Lesson. If a lender obtains a judgment in a foreclosure case, the borrower generally cannot re-litigate the amount of the debt in a subsequent bankruptcy action.
Case cite. Harris v. Deutsche Bank, 2016 U.S. Dist. LEXIS 14838 (S.D. Ind. 2016) (.pdf). Our law firm successfully handled this appeal for one of my servicer clients. My partner Matt Millis took the lead with the briefing.
Legal issue. Whether a bankruptcy court is barred from recalculating a debt amount previously determined by a state court.
Vital facts. Lender held a senior mortgage on real estate owned by Debtor, who defaulted on the subject promissory note and mortgage. Lender, in state court, filed a foreclosure action and obtained a summary judgment after Debtor unsuccessfully argued that Lender improperly calculated the amount due. One of Debtor’s points was that Lender failed to account for payments the Chapter 13 Trustee made in Debtor’s prior bankruptcy. Debtor did not appeal the state court’s summary judgment. Debtor later filed the instant Chapter 13 case, and Lender filed a Proof of Claim based upon debt figures in the state court’s summary judgment order. Debtor objected to the Proof of Claim and once again argued, among other things, that Lender failed to credit payments made during the prior Chapter 13 action.
Procedural history. Debtor appealed the bankruptcy court’s denial of her objection to Lender’s Proof of Claim.
The federal Full Faith and Credit Act at 28 U.S.C. 1738 “requires federal courts to give the same preclusive effect to state court judgments that those judgments would be given in the courts of the State….” In Harris, the doctrine of collateral estoppel (aka issue preclusion) applied.
In Indiana, when used as a defense, the doctrine has five elements: (1) a final judgment on the merits, (2) identity of the issues, (3) the party to be estopped was a party or in privity of a party in the prior case, (4) the party to be estopped had a full and fair opportunity to litigate the issue and (5) whether it would be otherwise unfair under the circumstances to permit the use of collateral estoppel.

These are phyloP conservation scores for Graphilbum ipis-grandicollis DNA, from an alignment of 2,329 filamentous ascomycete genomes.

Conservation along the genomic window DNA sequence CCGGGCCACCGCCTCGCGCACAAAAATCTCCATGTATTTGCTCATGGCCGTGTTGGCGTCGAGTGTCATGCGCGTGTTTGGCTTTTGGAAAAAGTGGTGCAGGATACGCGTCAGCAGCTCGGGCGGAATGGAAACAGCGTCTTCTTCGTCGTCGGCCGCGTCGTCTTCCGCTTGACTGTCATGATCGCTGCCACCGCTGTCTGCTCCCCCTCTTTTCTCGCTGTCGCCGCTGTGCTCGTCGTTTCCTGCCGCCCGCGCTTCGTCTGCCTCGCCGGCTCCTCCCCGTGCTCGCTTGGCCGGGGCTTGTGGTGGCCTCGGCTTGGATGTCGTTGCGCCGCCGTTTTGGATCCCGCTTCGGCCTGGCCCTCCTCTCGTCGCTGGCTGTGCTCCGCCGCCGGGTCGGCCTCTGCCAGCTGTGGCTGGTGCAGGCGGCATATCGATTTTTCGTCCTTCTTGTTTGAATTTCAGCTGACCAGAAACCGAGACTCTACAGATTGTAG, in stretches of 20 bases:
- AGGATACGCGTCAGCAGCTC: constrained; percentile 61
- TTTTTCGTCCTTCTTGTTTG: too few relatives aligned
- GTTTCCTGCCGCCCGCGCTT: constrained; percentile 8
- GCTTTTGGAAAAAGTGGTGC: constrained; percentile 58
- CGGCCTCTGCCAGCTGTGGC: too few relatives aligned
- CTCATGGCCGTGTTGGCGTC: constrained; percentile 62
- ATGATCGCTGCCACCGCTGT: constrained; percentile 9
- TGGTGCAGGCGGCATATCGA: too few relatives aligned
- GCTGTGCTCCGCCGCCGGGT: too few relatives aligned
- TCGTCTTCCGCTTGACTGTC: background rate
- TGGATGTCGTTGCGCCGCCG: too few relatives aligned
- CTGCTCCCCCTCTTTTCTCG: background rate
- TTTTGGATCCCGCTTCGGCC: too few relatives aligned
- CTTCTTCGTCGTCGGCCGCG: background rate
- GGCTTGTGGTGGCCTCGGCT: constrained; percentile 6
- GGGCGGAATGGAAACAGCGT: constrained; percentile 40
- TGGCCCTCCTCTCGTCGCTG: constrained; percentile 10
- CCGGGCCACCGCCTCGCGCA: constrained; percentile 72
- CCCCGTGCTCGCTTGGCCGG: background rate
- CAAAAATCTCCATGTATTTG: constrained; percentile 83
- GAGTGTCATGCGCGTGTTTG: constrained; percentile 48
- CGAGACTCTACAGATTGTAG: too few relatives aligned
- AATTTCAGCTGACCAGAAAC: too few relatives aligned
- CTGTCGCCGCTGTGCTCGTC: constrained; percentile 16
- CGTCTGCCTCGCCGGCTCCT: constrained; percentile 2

Holding. The district court affirmed the bankruptcy court’s decision. All of the elements of collateral estoppel had been met.
Policy/rationale. The state court conclusively decided the amount owed by Debtor to Lender in the prior foreclosure action – after the parties litigated the matter. There was an identity of the issues between the two cases. Debtor had a full and fair opportunity to litigate the debt amount in state court. Permitting the use of collateral estoppel was not unfair under these circumstances. “If [Debtor] felt that the [state court] erred by disregarding her arguments or miscalculating an amount, she could have sought review by the Indiana Court of Appeals. For whatever reason, she chose not to do that.” As such, the law precluded Debtor from re-litigating that issue in the subsequent federal bankruptcy proceedings.
- Bankruptcy Proofs Of Claim And Standing/Loan Assignment Issues
- 6 Thing To Remember About Proofs Of Claims In Indiana Bankruptcy Courts
- Dismissing A Borrower’s Post-Foreclosure Federal Court Action For Fraud And Deception: Rooker-Feldman Strikes Again
- Res Judicata, Specifically Claim Preclusion, And How To Dismiss A Borrower’s Post-Foreclosure Case
I represent judgment creditors and lenders, as well as mortgage loan servicers, in bankruptcy-related litigation. If you need assistance with a similar matter, please call me at 317-639-6151 or email me at email@example.com. Also, don’t forget that you can follow me on Twitter @JohnDWaller or on LinkedIn, or you can subscribe to posts via RSS or email as noted on my home page.